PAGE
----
Forecast 2018: The Future of Business Education

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Professor and Associate Dean Jerry Davis explains the role business schools play in making an impact on society.

EXPERT Q&A

Jerry Davis is the Gilbert and Ruth Whitaker Professor of Business Administration, professor of management and organizations and associate dean for Business+Impact at Michigan Ross. He shares his thoughts on how business education is changing to embrace the societal impacts of business. His research is broadly concerned with corporate governance, finance and society, and new forms of organizations.

Q: What is your new role?

DAVIS: My new role is about helping the Ross School create the most progressive business solutions to our generation's greatest challenges. Our working theory is that you can't take on the world's biggest problems without involving businesses. That's how we're thinking about this.

Q: Are today's students looking at business differently?

DAVIS: This is one of the fascinating things. Our class of first-year MBAs is 43 percent women, representing 45 countries and with an average GMAT score of 716 — the highest number we've ever had. It's a tribute to get such qualified candidates. When they are asked what industry they want to go into after graduation, the biggest category is consulting. The second is social impact.

Impact is not a hard sell for our students. It's not like we're trying to get them to eat their vegetables against their will. Making an impact on society is what they want. My goal is to help us think of business as a means to achieve that.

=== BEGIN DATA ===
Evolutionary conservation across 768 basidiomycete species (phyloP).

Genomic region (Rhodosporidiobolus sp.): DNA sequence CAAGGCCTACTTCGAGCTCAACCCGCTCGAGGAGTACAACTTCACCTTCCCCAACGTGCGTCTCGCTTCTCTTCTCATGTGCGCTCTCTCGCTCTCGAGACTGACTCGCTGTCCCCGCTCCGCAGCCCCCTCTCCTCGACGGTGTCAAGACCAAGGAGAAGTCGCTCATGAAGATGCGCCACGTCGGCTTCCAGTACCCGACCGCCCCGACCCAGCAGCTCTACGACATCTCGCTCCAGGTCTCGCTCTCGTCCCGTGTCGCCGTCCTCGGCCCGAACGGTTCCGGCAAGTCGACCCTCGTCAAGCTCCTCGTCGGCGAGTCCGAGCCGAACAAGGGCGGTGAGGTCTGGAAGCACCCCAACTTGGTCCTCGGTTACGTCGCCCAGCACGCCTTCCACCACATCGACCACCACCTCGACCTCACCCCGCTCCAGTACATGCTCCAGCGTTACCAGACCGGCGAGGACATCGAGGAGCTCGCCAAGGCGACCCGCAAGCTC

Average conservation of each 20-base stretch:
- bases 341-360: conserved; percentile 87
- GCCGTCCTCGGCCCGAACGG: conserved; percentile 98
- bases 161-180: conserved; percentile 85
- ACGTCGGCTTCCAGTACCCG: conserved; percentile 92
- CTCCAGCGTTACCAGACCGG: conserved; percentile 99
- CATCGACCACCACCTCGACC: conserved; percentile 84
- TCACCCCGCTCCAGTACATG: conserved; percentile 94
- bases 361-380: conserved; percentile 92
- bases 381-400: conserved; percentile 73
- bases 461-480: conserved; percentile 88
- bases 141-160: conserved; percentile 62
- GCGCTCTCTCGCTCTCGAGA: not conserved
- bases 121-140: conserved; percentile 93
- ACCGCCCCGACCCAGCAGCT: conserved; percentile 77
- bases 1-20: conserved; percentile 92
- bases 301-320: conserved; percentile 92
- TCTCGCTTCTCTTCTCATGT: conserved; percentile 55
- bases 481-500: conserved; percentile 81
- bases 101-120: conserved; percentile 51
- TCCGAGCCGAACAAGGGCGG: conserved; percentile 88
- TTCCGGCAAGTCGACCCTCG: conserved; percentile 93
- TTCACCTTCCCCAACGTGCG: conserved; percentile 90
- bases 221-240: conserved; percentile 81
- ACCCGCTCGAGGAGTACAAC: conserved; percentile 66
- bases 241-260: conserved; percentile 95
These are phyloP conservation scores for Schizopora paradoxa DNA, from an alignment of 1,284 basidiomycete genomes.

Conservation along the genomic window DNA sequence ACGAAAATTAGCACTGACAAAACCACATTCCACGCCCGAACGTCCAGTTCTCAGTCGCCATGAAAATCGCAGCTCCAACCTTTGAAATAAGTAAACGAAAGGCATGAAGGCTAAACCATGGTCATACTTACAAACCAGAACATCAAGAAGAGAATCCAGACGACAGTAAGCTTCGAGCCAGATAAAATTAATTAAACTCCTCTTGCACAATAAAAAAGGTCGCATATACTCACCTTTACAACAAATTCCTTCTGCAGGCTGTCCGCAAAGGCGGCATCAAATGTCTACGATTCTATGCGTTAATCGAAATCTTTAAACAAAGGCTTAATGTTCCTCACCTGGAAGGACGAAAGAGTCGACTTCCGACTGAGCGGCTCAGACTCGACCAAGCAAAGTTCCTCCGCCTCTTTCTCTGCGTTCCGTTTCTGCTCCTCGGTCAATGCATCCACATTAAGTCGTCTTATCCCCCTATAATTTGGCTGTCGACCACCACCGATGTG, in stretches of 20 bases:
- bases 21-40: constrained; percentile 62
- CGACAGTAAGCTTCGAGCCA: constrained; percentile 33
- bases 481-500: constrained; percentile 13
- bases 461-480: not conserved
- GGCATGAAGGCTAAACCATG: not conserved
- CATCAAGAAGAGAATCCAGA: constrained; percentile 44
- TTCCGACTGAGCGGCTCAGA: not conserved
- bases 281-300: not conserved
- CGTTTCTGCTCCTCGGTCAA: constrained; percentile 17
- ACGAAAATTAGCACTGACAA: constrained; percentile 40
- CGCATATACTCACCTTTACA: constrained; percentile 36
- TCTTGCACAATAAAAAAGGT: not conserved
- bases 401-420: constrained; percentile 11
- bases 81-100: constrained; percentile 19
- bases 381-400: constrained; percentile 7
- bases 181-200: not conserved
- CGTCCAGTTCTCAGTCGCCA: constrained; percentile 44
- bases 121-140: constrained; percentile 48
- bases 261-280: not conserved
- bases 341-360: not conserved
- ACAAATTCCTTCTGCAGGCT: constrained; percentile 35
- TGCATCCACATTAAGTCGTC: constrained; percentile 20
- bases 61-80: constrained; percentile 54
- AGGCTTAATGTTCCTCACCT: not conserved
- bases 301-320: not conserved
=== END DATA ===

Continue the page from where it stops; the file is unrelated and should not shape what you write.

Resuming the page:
Q: How do you define impact?

DAVIS: The community has a lot of ways to think about impact. Academic impact is almost always defined by how many times your research has been cited. This feels somewhat narrow. An alternative would be to measure against the United Nations sustainability goals, which is how I define it. We are doing a series of workshops with alumni, staff, faculty and students to work through our diverse perspectives on impact.

My job is to be scrupulously agnostic about this. We're trying to be collaborative, trying to get all of the people whom this will matter to at the table. One way we've had an impact is for the last three years, we've had juniors do a project aimed at pursuing the sustainable development goals in different contexts. This year, we focused on how to create a for-profit or nonprofit business to increase well-being in Detroit. It's a pretty great way to expose the students to business impact.

Q: Is this becoming a trend at business schools?

DAVIS: Yes. There are centers for social impact at schools all over. But while many schools have claimed to be focused on impact, it often feels like window dressing. It's like companies saying they are all about corporate social responsibility because they spent a day volunteering at Habitat for Humanity. Ross is very well positioned to solve big problems. We have more potential throw-weight than other schools in terms of societal impact. We have 19 schools and colleges at U-M, and they're really good. We have lots of collaborators here.

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